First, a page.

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Old September 9, 2012, 05:40 PM   #27
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Join Date: July 20, 2005
Location: Indiana
Posts: 10,170
Originally posted by Blue Train
To WebleyMkV, while what you say is correct in that a faster burning powder is more efficient in a shorter barrel, because it's more likely to all be burned within the barrel, I don't think that's necessarily the way to measure efficiency. It may or may not be true that the faster burning powder will produce a higher velocity, though it will probably produce less muzzle flash or blast. I would be more likely to believe that a heavier charge of slower burning powder may in fact produce a higher velocity even at the cost of less efficiency as far as burning powder is concerned. Even so, there's more to it than that.
The key to getting the highest possible velocity is maintaining peak pressure for as long as possible. Whether a fast burning powder or slow burning powder is best for the task depends on both bullet weight and barrel length. Generally, for light bullets and/or short barrels, faster burning powder is preferable. This is because pressure is at or peak when the bullet leaves the case and the powder is mostly, if not completely, burned by the time the bullet leaves the barrel. Slower burning powders are not preferable for short barrels or light bullets because the bullet will likely be well down if not out of the barrel and a good percentage of the powder will burn after the bullet has already left the barrel.

Conversely, slower powders are better for longer barrels and/or heavier bullets. This is because a larger percentage of the powder will burn before the bullet exits the case, thus ensuring that peak pressure is not reached too soon, and because the powder will continue to burn until the bullet is out, or almost out, of the barrel. Slower burning powders are less preferable for light bullets and short barrels because peak pressure is likely to be reached well before the bullet leaves the case, thus reducing the length of time it can be maintained while the bullet travels down the barrel, and because the powder will likely we burnt up well before the bullet exits the barrel thus reducing pressure quickly and allowing the friction of the barrel to slow the bullet's velocity.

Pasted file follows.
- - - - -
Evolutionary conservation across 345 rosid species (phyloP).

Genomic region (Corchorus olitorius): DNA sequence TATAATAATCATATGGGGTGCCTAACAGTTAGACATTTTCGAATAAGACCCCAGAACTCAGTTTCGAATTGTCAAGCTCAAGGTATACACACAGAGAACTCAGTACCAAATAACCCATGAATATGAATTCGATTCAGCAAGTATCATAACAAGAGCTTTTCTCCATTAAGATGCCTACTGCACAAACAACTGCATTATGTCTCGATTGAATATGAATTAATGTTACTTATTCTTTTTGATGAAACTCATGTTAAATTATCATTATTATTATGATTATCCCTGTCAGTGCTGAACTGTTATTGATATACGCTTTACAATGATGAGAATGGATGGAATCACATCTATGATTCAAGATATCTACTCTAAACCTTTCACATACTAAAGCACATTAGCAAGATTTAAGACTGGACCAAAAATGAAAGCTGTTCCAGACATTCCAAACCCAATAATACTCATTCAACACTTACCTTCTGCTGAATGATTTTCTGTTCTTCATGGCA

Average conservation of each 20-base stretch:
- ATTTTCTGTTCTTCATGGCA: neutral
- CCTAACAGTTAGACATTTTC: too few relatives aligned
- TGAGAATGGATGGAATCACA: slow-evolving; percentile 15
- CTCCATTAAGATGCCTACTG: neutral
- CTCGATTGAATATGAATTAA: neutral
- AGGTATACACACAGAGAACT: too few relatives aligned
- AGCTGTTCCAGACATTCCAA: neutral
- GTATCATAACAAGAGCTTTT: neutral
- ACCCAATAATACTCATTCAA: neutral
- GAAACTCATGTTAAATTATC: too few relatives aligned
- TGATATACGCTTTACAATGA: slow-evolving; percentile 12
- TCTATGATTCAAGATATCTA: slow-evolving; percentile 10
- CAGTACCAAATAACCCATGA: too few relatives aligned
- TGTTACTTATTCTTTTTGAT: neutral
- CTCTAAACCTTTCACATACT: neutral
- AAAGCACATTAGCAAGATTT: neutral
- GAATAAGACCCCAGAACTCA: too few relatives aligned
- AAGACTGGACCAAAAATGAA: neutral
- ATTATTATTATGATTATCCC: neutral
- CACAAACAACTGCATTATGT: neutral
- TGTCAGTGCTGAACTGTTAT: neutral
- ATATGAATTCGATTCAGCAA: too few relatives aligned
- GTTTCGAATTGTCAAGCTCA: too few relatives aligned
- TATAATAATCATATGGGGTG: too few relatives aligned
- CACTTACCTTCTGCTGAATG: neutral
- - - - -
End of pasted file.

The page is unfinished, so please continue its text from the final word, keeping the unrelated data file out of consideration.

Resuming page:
If you have a variety of handguns, particularly of the same caliber, you may not want to customize the loads that much. In other words, there's no point in having the same caliber if you use different loads in different guns, though I still understand the object. One might want to use different loads even though you only had one gun. In addition to having a load suitable for shooting 1957 Chevrolets, which would be detestible, you might still have use for wadcutters in your pet .357 revolver.
Sticking to one loading for a given caliber is understandable enough as I do it myself. Both my 2 1/2" S&W M66 and my 4" M28 are loaded with Remington 158gr SJHP. This loading is among the most efficient in my snub and I do not feel that it is markedly inferior to lighter, faster .357 Magnum loadings even from a longer barrel. Of course, I've long thought that 158gr bullets were the best "all purpose" weight for a .357 Magnum.

Ultimately, you can only measure the efficiency of the load by measuring the velocity of the load--in your own gun. That's true for factory ammo, too, about which you may not know anything about the powder. Of course, muzzle flash and blast can still be a concern that you will still want to take into account no matter what the velocity comes out to be.
Yet another reason that I prefer the heavier 140-158gr bullets in a .357 Magnum is that, with full power loadings, the blast and flash does not seem nearly as pronounced though they're still not what I'd describe as "kind and gentle".
Smith, and Wesson, and Me. -H. Callahan
Well waddaya know, one buwwet weft! -E. Fudd
All bad precedents begin as justifiable measures. -J. Caesar

Last edited by Webleymkv; September 10, 2012 at 07:39 AM. Reason: typo
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